What motivates software developers? This is a question asked by many thousands of CIOs and project managers around the world.

The answers are complex, writes Chris Wilkins, CEO of DVT, but for anyone involved in this ever evolving industry, they are not surprising.
In DVT's experience, productivity, quality and delivery to client requirements are driven by a set of issues, and in no particular order they are:
* Working environment – there is no doubt that this is close to the top of the list. Developers want to know that the place they work will be cool, that there will be perks such as free refreshments, that they don’t have to leave the office for lunch, that they have space and light available where they work, that the ambience is good, that the dress code is relaxed, and so on.
Adhere to these aspects, and managers will have a consistently productive team.
* Reimbursement (but not as a primary priority) – developers want to be paid what they think they are worth, and they will move if they feel they are underpaid, or can get a better deal elsewhere. So underpayment will encourage developers to leave, but overpayment will not necessarily attract them in.
* They also want to know that they are operating at the leading edge of technology and development environments. This typically embraces Microsoft’s .NET, Java, JavaScript and related technologies. As a corollary, most local developers are not usually interested in working on legacy or older, marginal technologies.
Neither are they always prepared to be involved in testing, business analysis or quality control. That’s a pity, but that’s how it is.
* The ability to be part of Agile teams – Agile is unquestionably the way of the future. Contrast it with the waterfall method of software development, and it is clear that it is the best way to ensure software is developed on time, within budget and according to client requirements.
As with other forward-looking technologies and approaches, programmers want to future-proof their careers, and agile offers this potential. Agile might appear to carry more risk than older or alternative methods of development, but it also produces more successful, better projects over time and it brings developers together. Change management is vital here.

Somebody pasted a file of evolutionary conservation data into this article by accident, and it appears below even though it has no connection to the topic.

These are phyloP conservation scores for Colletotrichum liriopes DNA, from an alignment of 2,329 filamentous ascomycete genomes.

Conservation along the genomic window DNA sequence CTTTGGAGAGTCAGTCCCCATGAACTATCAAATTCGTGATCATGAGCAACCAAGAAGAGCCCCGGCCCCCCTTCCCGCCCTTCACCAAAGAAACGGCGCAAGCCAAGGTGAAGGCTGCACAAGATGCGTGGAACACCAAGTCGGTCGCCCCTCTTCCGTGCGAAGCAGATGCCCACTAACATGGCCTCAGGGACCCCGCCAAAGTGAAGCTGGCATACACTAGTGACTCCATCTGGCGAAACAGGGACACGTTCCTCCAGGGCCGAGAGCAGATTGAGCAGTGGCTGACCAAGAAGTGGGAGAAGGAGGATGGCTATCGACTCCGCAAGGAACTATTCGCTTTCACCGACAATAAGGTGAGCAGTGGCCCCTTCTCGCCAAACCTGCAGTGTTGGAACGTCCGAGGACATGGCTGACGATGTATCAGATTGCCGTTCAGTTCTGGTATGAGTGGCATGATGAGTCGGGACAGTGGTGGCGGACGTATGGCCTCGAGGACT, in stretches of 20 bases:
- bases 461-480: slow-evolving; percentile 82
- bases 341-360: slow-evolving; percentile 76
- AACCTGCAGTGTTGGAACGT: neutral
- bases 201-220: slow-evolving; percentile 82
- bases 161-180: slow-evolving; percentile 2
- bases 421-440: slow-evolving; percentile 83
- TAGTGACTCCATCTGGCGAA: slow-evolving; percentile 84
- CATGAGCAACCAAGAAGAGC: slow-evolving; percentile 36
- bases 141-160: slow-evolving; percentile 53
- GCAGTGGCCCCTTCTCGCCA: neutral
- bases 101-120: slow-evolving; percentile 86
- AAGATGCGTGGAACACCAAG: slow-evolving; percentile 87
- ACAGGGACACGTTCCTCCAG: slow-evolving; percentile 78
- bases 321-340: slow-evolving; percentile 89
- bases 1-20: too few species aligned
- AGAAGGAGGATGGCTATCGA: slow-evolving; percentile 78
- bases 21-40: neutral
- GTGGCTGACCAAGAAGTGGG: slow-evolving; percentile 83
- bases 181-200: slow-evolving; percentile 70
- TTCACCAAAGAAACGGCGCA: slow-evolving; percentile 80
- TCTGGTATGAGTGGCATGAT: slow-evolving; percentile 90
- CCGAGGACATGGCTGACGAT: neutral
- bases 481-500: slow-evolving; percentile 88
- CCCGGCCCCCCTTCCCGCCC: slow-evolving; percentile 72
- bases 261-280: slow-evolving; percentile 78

* Greenfield projects – every developer wants to know they both left their mark on an exciting new project, and that they were involved in using the latest technologies to find a solution. Apart from anything else, it also looks good on a CV.
* Desire for quality – Wilkins has seldom come across a developer who is not driven by the desire to produce the best possible job for the client, or for end-users. They are not clock-watchers, they do not work set hours, they are not conventional people, they cannot be put in a box, but they will deliver the best possible quality as a default.
And for this managers should give thanks, and reward the best possible quality developers. Ultimately, the best software developers are akin to craftsmen, and they share the passion for perfection that has driven craftsmen down the centuries.
* Being a part of a smaller team that works independently and manages itself – smaller teams provide a personal touch and a sense of belonging that larger, more unwieldy teams cannot offer.
* Knowing their part in the whole – understanding where people fit in has always been the key to success for any member of a team. Feeling like just another cog in a large machine is always debilitating.
* Having access to the best tools and methodologies – as a corollary, few things can hold a team back more than using outdated approaches.
* Delivering for customers – a project which is signed off and has satisfied a customer is exactly what any software developer is working for.